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Manistee Quest - High Adventure Treks

Owasippe's Crown High Adventure Base hosts week-long backpacking and float treks in the Manistee National Forest on the North Country National Scenic Trail and along intersecting rivers.

North Country National Scenic Trail

*** CARLEN HIGH ADVENTURE BASE

The Carlen High Adventure Base (CHAB) is a fully-staffed section camp at Owasippe devoted solely to administering backpacking treks and canoe float trips through the Manistee National Forest just east or north of Owasippe via a program dubbed "The Manistee Quest". From this base camp, older Scouts or Venturers will receive training in specific skills necessary for their selected trek, get detailed instructions regarding their gear and route, participate in a mini-trek prior to their departure, and enjoy some recreation activities before and after their trek. Crews will operate solely from CHAB rather than from any of the other reservation section camps that they can attend.

*** THE MANISTEE QUEST

The trek or "quest" is a 5-day and 4-night excursion that will follow the North Country National Scenic Trail with optional rendezvous with the Muskegon, Pere Marquette, Pine, or Manistee Rivers for day or overnight float trips... "all the streams of the Potawatomi".   All treks will be accompanied by a trained Owasippe trail guide.  Two of the above-mentioned rivers are "white-water" routes and should be traversed by experienced canoeists only.

Separate canoe trips of 1-3 days in length can be arranged through CHAB by any Owasippe unit but "combo" treks consisting of both backpacking and canoeing must enroll through the Carlen High Adventure Base. Troops interested in one-day hikes along the North Country Trail, 10-20 milers, may also make these arrangements through CHAB but must also provide their own leadership.

Patches will be available for base camp enrollment, the Manistee Quest, and canoe trips.

> Manistee National Forest

> Manistee River Trail Spur

> The North Country Trail

> North Country Trail Assoc

> Trail Food And Equipment

Backpacking Resource Material

^ A Trekkies Resource Companion ^

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*** TREK COSTS (if paid by May 1):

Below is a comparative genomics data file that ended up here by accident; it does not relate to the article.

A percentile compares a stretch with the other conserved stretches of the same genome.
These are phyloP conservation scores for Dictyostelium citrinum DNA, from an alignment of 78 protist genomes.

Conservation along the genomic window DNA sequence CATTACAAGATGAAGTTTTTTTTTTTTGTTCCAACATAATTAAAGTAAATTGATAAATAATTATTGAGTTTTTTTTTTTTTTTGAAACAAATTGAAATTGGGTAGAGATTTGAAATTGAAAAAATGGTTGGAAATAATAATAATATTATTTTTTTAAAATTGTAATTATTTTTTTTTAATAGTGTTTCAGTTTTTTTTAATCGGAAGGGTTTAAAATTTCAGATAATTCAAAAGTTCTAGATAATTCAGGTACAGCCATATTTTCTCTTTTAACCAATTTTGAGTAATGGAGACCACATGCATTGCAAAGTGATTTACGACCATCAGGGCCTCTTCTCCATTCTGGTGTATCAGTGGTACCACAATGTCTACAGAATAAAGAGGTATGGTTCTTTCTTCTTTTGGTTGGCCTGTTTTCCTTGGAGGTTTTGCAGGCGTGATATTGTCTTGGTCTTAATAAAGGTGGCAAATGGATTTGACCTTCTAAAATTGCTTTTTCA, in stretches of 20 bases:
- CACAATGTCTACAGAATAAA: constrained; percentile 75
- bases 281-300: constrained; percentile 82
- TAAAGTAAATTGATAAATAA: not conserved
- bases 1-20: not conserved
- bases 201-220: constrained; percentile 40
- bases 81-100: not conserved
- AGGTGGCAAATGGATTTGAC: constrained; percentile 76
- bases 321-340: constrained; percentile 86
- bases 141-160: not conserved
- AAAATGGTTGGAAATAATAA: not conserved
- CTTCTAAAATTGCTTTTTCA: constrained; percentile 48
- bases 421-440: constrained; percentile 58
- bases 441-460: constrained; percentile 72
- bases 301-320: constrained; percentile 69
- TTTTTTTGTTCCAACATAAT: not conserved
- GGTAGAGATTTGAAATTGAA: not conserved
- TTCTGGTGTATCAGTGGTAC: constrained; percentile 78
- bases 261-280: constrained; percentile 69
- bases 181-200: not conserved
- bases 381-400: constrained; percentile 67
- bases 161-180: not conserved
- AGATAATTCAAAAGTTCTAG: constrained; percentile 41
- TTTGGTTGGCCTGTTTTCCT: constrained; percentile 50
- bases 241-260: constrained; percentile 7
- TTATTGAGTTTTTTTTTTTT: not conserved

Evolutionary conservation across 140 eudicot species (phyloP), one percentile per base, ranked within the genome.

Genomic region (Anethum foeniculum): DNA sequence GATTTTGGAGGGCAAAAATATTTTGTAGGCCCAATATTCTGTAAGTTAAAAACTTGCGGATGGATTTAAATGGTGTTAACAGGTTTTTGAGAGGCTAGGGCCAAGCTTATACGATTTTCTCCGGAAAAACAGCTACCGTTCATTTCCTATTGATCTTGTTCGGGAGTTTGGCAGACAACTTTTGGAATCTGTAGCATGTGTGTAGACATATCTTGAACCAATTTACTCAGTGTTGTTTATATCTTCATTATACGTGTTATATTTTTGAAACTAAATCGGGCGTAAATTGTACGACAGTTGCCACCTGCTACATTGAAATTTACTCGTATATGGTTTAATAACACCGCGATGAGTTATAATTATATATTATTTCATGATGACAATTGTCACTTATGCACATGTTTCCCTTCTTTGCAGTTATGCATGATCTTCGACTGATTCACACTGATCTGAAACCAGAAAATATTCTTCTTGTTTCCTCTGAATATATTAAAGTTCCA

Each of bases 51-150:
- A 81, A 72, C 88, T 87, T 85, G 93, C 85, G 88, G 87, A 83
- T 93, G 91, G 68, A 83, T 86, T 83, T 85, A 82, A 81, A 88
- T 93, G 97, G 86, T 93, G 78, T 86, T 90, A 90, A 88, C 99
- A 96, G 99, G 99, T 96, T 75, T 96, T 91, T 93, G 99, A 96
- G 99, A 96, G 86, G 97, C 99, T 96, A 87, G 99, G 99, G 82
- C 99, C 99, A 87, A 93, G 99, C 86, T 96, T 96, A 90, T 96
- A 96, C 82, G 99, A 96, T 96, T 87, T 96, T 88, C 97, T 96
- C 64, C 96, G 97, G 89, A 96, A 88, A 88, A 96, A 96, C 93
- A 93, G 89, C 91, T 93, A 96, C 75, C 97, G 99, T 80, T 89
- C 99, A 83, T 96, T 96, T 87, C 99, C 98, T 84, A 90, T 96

> Backpacking Only...$225pp (min 2 Scouts + 4 Leaders)
> Backpack+Canoe.....$245pp (min 4 Scouts + 2 Leaders)
> Backpack+Canoe.....$265pp (min 4 Scouts + 1 Leader)
> Backpack+Canoe.....$285pp (individual Scout on a provisional trip.
> NO Out-Of-Council surcharge
> Crew Deposit of $100 paid with reservation
> One FREE leader with every 8 Scouts

*** NOTE: For units willing to take into their crew another Scout(s) who have insufficient adult leadership, a fee discount will be applied to their trek costs.

> Manistee Quest Trek Reservation Form

*** WHO CAN PARTICIPATE? 

* Registered Scouts or Venturers who will be age 13 by January 1 of the year of the trek.
* Recommended First Class Rank AND unit leader approval for a high-adventure and physically challenging experience.
* Minimum of 1 adult leader who must be age 21. All adults must be registered Scout leaders.
* Minimum crew size is 6; Maximum crew size is 10.
* All participants must have physician's approval to participate and a completed BSA Class-3 Physical #34412.
* Individual Scouts may apply for "provisional" participation with crews and leaders assembled by Owasippe utilizing staff or other unit crews.

Backpacking MB Available Here
Backpacking MB

*** CAMP PROVISIONS:

~ Transportation to and from trailhead
~ Trail tents for every two people in crew
~ One trail tarp per crew
~ Basic first aid kit
~ Trail food
~ Dry bags including zip-locks
~ Water purifiers
~ Topographical maps and instructions for selected route

NOTE: Units are responsible for rope, pin pegs, fuel, stoves, cooking implements, other safety equipment, and cell phone. Units may bring their own tents/tarps.

> Campmor Discount Outdoor Gear

> Outdoor Gear Finder

> Footcare and Backpacker Magazine

*** RELATED TSS PAGES

Owasippe Overview

Contact Owasiron

OSR Resources FACQs

Sassy-Links And Portals

THE SCARLET SASSAFRAS... Owasippe's"Unwebsite" & E-zine

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North Country Trail offers quite a hike
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Friday, July 14, 2006
By Howard Meyerson
Press Outdoors Editor
 
WHITE CLOUD (Mich) -- The narrow, pointed stump was a dead giveaway.   There were beaver in the area. No surprise.
 
The four of us had been skirting a large wetland complex, walking a
scenic five-mile segment of the 4,600-mile North Country Trai. "That
one had to have some sharp teeth," said Roger Meyer, pointing to a
smooth and pointy stem.
 
The original trail through this part of the Manistee National Forest
was under water. A new segment had been routed around the standing
pond created by a nearby beaver dam.
 
Score 1 for the beavers.
 
"I like this section," said Meyer, 71, a retired engineer from Grand
Rapids and charter member of the West Michigan chapter of the North
Country Trail Association. "It's different and it's not hard."   To be sure. And it was proving a delightful hike.
 
I had met three local NCTA members at the trail, Meyer and Jack and Elaine Buege from Sparta. The couple are avid hikers who spend their
vacations day hiking or backpacking in the Adirondack high country or
in places such as Glacier National Park.  
 
The plan was to explore a short segment of a long trail. The NCT is a
4,600-mile National Scenic Trail that spans from New York to North
Dakota. There are 1,150 miles routed through both peninsulas of
Michigan. About 749 miles of that is hikeable.
 
Roughly 120 miles of that runs through the Manistee National Forest.